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A timely talk with two St. Petersburg men about a friendship that transcends race

John Arasa and George King share a timely message.

ST. PETERSBURG — The friendship between the condo owner and security guard at the waterfront community developed over years of shared talks about faith, family and life.

“We just talk as two grandfathers,” said John Arasa, who bought his Isla Key condominium more than two decades ago after retiring from the Long Island Railroad.

“George and I are very close,” he added, speaking of his friendship with George King, who took a job as a security guard at Isla Key in 2006.

“Our relationship just grew to what it is now,” said King, 70, a retired auto mechanic who moved to St. Petersburg from Washington, D.C., and works in the condominium community three days a week.

The men have bonded over their Christian faith. King and his wife are ministers in their own church, Faith Community Deliverance Ministry, a nondenominational Pentecostal congregation that meets at their St. Petersburg home.

Friends George King, 70, a security guard at Isla Key condominiums, and John Arasa, 74, a resident, share a joke on July 21 in St. Petersburg. [ MARTHA ASENCIO RHINE | Times ]

Arasa, “a born again Catholic Christian” since 1973, volunteers at his parish, Blessed Trinity Catholic Church across from Lakewood High School.

The men have obvious differences. Arasa is white. King is Black. It’s something they wouldn’t normally discuss, except for the fact that the nation is currently steeped in racial tension. The way they tell it, theirs is a story of brotherhood and community kindness.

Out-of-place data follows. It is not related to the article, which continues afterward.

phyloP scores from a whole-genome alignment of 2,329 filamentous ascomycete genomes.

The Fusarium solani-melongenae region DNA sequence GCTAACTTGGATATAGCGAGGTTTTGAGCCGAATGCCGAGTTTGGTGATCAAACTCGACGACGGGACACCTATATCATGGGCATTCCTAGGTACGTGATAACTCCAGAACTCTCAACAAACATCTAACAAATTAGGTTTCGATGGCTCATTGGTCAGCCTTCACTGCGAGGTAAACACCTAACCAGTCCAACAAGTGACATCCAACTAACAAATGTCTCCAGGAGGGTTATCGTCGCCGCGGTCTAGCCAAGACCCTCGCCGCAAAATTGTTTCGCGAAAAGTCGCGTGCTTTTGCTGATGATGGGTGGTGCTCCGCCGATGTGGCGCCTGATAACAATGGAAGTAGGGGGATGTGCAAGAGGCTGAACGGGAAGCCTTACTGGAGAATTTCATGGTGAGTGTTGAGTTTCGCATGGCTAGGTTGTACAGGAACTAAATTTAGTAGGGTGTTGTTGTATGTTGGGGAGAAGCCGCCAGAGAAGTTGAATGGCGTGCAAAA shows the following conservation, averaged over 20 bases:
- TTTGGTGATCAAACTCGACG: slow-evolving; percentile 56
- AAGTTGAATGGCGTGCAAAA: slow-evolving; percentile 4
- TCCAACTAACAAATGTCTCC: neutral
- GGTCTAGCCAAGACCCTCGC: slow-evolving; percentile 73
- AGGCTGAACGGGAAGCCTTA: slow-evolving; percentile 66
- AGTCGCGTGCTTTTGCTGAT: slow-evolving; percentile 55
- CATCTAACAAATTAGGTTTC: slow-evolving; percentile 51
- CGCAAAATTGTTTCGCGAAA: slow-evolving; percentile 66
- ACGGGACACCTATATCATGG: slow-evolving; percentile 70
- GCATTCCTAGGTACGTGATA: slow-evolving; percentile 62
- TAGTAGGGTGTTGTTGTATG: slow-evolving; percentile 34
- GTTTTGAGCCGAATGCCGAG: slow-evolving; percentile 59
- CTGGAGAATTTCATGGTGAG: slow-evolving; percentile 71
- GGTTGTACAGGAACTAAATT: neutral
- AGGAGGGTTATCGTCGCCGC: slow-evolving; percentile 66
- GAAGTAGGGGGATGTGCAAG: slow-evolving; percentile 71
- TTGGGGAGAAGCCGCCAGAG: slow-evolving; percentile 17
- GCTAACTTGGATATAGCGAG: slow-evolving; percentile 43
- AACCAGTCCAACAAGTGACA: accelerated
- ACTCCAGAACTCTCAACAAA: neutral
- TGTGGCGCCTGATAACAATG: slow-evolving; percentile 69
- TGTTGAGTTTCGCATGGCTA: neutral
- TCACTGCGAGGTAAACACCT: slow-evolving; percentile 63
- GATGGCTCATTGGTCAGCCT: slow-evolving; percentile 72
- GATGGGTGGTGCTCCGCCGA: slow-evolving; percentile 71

“Judge people by their character rather than by color. The only way we are going to be able to overcome prejudice is to look at the truth, the good in all individuals,” King said.

“We’ve got to look beyond what we look like, and if there is a need, try to be human and reach out,” Arasa said.

Arasa got a chance to do exactly that a few weeks ago, when his friend shared tragic news. King’s 18-year-old grandson, Marquis Harrod Jr., had died. “He was shot and killed on the streets of Washington, D.C., on a Saturday afternoon. He was my youngest son’s son,” King said of the June 6 death.

“John and I have a relationship where we share many situations,” King said. “We pray for people. John is a very trustworthy individual who I can confide in, and he feels the same way about me. He said he was praying for me and my family. He asked me if it was okay for him to share it with Isla Key and from that, the word began to spread throughout the association.”

“I could see what he was going through,” said Arasa, 74, who decided to give his friend $100 to help him attend his grandson’s funeral.

But he wanted to do more.

He texted the Isla Key Association president and told him he was going to send an email to condo owners telling them about King’s loss. There was an immediate response.

“I was able to get at least $2,000, but the board made their own collection and some owners sent me envelopes, and I gave him the envelopes,” Arasa said.

King and his wife were both able to travel to the funeral.

“I didn’t realize how many of them felt about me. A few, yes, but the number of them that willingly reached out and some personally coming forward and calling,” King said, adding that even the son of a resident for whom he had prayed as she fought cancer, made a donation. He had never met the man, King said.

“He told his mom that he had to take part. It really opened my eyes to the number of people that were concerned. There were several people who no longer live there and have sold their places and live around the United States,” King said. “I was overwhelmed with joy and great surprise. I wish that I could personally talk with them and make contact with each one to thank them for what they have done. It was such a great blessing. It lessened my burden.”

Arasa said King deserved the outpouring of generosity.

“George has been so kind to all of us who live here,” he said. “When I did this, it was just trying to make a difference in helping a family that was in need at the time.

“One person doing one small thing can make a difference.”